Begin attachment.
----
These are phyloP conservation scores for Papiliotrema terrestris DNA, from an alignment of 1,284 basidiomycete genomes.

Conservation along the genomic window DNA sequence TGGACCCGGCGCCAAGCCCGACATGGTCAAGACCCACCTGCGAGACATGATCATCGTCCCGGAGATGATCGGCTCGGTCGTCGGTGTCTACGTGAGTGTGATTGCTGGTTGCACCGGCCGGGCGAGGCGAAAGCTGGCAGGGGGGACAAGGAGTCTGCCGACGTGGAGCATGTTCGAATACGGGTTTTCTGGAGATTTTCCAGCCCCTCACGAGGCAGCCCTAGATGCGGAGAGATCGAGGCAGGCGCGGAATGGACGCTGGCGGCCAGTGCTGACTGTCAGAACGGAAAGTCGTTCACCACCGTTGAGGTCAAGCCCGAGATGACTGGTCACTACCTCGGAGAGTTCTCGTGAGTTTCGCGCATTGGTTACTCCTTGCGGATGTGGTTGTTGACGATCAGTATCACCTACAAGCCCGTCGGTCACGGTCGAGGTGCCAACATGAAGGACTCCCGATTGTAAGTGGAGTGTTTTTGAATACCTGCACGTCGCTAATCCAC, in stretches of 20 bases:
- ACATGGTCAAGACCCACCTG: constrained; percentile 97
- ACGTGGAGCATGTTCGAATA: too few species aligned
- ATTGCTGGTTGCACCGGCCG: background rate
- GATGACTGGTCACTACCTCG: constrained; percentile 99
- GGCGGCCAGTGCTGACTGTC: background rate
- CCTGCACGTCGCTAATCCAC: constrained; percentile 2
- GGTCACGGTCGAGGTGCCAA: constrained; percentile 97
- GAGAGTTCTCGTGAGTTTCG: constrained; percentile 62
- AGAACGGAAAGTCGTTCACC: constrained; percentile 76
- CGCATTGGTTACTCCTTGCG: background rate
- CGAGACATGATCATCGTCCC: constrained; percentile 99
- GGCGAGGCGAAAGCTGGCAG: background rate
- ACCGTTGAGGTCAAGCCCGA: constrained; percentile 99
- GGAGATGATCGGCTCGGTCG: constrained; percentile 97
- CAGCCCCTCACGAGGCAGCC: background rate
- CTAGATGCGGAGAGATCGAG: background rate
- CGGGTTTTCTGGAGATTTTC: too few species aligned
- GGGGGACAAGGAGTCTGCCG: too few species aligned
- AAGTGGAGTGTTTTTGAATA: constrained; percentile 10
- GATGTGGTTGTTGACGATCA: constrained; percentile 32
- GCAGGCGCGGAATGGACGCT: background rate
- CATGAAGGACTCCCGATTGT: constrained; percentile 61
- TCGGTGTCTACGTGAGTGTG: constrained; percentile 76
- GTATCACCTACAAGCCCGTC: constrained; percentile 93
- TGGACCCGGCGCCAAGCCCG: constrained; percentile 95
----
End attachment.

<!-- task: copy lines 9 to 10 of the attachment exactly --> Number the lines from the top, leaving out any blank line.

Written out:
- GGTCACGGTCGAGGTGCCAA: constrained; percentile 97
- GAGAGTTCTCGTGAGTTTCG: constrained; percentile 62